Assessment of frailty, involving the multidisciplinary team and managing polypharmacy and comorbidity are the key aspects of management.
Kalyan Mansukhbhai Shekhda, Specialty Doctor, Stroke Medicine, Lister Hospital, East and North Hertfordshire NHS trust, Stevenage
Dr Abhaya Gupta, Consultant Physician and Geriatrician, Glangwili Hospital, HywellDda University Health Board, Carmarthen, Wales
- Diagnosis of diabetes in the older patient is often missed or delayed because symptoms like confusion, dizziness, nocturia are common and are often non-specific.
- Though strict glycaemic control reduces the risk of death and diabetes-related complications, it poses a greater risk of life-threatening hypoglycemia in the elderly.
- Sulfonylureas increase risk of life threatening hypoglycemia in elderly.
- Those who are at high risk of malnutrition should have unrestricted meal and food; the medications should be adjusted as needed to manage diabetes.
- Assessment of frailty, consideration of polypharmacy, comorbidity, carer education, multidisciplinary care are key aspects of management.
- Whiting DR, Guariguata L, Weil C, Shaw J. IDF Diabetes Atlas: Global estimates of the prevalence of diabetes for 2011 and 2030. Diabetes Res ClinPract 2011; 94: 311–321.
- Wong E, Backholer K, Gearon E, Harding J, Freak-Poli R, Stevenson C et al. Diabetes and risk of physical disability in adults: a systematic review and meta-analysis. Lancet Diabetes Endocrinol 2013; 1: 106–114.
- Maggi S, Noale M, Gallina P, Marzari C, Bianchi D, Limongi F et al. Physical disability among older Italians with diabetes. The ILSA Study. Diabetologia 2004; 47: 1957–1962.
- Sinclair AJ, Abdelhafiz AH, Rodrıguez-Ma~nas L. Frailty and sarcopenia - newly emerging and high impact complications of diabetes. J Diabetes Complications 2017; 31: 1465–1473.
- Edelstein SL, Knowler WC, Bain RP, et al. Predictors of progression from impaired glucose tolerance to NIDDM: an analysis of six prospective studies. Diabetes 1997; 46:701–710.
- Meneilly GS, Tessier D. Diabetes in elderly adults. J Gerontol A BiolSci Med Sci 2001; 56:M5–M13.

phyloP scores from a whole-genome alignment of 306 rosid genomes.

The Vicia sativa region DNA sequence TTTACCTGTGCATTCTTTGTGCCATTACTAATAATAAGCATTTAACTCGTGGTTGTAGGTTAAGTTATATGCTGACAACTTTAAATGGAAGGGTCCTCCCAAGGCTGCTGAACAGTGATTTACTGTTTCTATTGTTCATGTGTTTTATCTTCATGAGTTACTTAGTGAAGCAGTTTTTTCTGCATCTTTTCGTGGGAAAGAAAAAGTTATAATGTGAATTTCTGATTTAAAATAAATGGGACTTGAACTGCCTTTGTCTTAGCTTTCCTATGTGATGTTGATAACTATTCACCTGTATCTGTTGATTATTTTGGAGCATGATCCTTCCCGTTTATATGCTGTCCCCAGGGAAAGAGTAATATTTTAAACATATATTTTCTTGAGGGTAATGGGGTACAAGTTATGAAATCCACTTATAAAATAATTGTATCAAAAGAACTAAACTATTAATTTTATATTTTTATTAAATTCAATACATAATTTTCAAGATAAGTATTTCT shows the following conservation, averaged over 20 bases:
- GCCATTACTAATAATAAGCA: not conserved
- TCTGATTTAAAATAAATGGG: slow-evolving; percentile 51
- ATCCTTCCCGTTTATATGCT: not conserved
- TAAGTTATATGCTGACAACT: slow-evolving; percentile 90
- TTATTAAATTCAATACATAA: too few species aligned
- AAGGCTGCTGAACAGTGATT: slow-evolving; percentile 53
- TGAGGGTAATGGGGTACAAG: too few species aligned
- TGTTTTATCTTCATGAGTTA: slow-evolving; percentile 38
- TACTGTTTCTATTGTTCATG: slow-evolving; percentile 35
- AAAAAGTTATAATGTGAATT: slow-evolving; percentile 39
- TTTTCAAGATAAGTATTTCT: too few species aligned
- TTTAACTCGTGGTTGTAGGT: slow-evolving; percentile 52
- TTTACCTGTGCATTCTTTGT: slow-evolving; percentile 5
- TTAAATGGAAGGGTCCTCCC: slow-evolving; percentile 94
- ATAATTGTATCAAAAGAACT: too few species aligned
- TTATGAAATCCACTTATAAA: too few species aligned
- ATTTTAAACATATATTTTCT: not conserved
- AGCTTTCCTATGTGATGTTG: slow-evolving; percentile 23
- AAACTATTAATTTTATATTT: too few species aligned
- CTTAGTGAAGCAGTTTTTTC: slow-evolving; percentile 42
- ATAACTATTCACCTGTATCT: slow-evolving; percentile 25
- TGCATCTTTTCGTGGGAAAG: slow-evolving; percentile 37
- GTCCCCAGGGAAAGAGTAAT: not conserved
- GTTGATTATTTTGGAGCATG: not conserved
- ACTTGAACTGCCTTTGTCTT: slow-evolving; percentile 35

- Whiting, David &Guariguata, Leonor & Weil, Clara & Shaw, Jonathan. IDF Diabetes Atlas: Global estimates of the prevalence of diabetes for 2011 and 2030. Diabetes research and clinical practice. 2001;94. 311-21. 10.1016/j.diabres.2011.10.029.
- Motta M, Bennati E, Ferlito L, Malaguarnera M. Diabetes mellitus in the elderly: diagnostic features. Arch GerontolGeriatr 2006; 42:101–106.
- Hoerger TJ, Harris R, Hicks KA, Donahue K, Sorensen S, Engelgau M. Screening for type 2 diabetes mellitus: a cost effective analysis. Ann Intern Med 2004; 140:689–699.
- Cruz-Jentoft AJ, Michel JP. Sarcopenia: A useful paradigm for physical frailty. EurGeriatr Med 2013; 4: 102–105.
- Durso SC. Using clinical guidelines designed for older adults with diabetes mellitus and complex health status. JAMA 2006; 295:1935–1940.
- Strain W, Hope S, Green A, Kar P, Valabhji J, Sinclair A. Type 2 diabetes mellitus in older people: a brief statement of key principles of modern day management including the assessment of frailty. A national collaborative stakeholder initiative. Diabetic Medicine. 2018;35(7):838-845.
- NHS England. NHS Five Year Forward View. NHS England, 2014.
- Hubbard RE, Andrew MK, Fallah N, Rockwood K. Comparison of the prognostic importance of diagnosed diabetes, co-morbidity and frailty in older people. Diabet Med 2010; 27: 603–606.
- Tjia J, Velten SJ, Parsons C, Valluri S, Briesacher BA. Studies to Reduce Unnecessary Medication Use in Frail Older Adults: A Systematic Review. Drugs Aging 2013; 30: 285–307.
- Lipska KJ, Ross JS, Miao Y, Shah ND, Lee SJ, Steinman MA et al. Potential overtreatment of diabetes mellitus in older adults with tight glycemic control. JAMA Intern Med 2015; 175: 356–362.
- Sjoblom P, Anders T, L€ofgren UB, Lannering C, Anderberg N, Rosenqvist U et al. Can diabetes medication be reduced in elderly patients? Diabetes Res ClinPract 2008; 82: 197–202.
- Coulston AM, Mandelbaum D, Reaven GM. Dietary management of nursing home residents with non-insulin-dependent diabetes mellitus. Am J ClinNutr 1990; 51:67–71.
- Agurs-Collins TD, Kumanyika SK, Ten Have TR, Adams-Campbell LL. A randomized controlled trail of weight reduction and exercise for diabetes management in older African-American subjects. Diabetes Care 1997; 200:1503–1511.
- Bolen S, Feldman L, Vassy J, et al. Systematic review: comparative effectiveness and safety of oral medications for type 2 diabetes mellitus. Ann Intern Med 2007; 147:386–399.
- Reza M, Taylor CD, Towse K, Ward JD, Hendra TJ. Insulin improves well-being for selected elderly type 2 diabetic subjects. Diabetes Res ClinPract 2002; 55:201–207.
- Janka HU, Plewe G, Busch K. Combination of oral antidiabetic agents with basal insulin versus premixed insulin alone in randomized elderly patients with type 2 diabetes mellitus. J Am Geriatrics Soc 2007; 55:182–188.
- Kendall DM, Riddle MC, Rosenstock J, et al. Effects of exenatide (exendin-4) on glycemic control over 30 weeks in patients with type 2 diabetes treated with metformin and a sulfonylurea. Diabetes Care 2005; 28:1083–1091.
- Mathieu C, Bollaerts K. Antihyperglycaemic therapy in elderly patients with type 2 diabetes: potential role of incretinmimetics and DPP-4 inhibitors. Int J ClinPract 2007; 61(suppl 154):29–37.
- Huang ES, Gorawara-Bhat R, Chin MH. Self-reported goals of older patients with type 2 diabetes mellitus. J Am GeriatrSoc 2005; 53:306–311.